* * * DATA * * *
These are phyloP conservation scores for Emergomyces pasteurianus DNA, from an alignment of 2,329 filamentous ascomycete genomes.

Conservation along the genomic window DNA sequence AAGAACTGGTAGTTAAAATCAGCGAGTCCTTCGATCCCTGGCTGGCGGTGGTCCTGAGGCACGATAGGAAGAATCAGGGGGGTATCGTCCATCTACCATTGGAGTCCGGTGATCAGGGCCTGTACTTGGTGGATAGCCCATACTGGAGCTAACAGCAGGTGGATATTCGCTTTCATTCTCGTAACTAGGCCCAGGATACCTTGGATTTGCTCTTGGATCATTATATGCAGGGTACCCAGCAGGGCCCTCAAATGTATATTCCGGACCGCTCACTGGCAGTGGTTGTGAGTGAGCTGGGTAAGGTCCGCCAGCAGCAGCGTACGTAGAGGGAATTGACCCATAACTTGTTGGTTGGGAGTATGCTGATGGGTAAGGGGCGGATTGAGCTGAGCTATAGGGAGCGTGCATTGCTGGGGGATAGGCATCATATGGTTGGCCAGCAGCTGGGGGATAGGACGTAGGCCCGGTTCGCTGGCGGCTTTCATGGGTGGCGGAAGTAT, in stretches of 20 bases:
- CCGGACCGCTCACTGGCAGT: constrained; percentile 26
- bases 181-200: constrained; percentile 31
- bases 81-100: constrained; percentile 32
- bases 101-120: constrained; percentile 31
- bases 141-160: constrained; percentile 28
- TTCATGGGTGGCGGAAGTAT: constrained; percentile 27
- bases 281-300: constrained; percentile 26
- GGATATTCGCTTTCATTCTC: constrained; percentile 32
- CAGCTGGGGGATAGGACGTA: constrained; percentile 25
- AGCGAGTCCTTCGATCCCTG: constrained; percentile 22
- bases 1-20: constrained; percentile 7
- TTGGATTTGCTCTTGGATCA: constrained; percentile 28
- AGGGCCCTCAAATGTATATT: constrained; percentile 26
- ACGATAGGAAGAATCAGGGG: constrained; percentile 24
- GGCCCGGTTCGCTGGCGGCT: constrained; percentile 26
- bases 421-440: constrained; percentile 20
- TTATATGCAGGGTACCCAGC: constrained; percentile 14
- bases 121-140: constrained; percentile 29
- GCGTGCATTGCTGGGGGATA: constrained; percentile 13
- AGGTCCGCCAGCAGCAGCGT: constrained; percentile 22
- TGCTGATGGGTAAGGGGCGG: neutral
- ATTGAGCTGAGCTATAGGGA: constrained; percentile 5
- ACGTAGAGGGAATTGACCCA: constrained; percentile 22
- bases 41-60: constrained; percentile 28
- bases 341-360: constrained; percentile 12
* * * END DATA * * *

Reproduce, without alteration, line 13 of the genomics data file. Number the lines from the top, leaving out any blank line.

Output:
- bases 1-20: constrained; percentile 7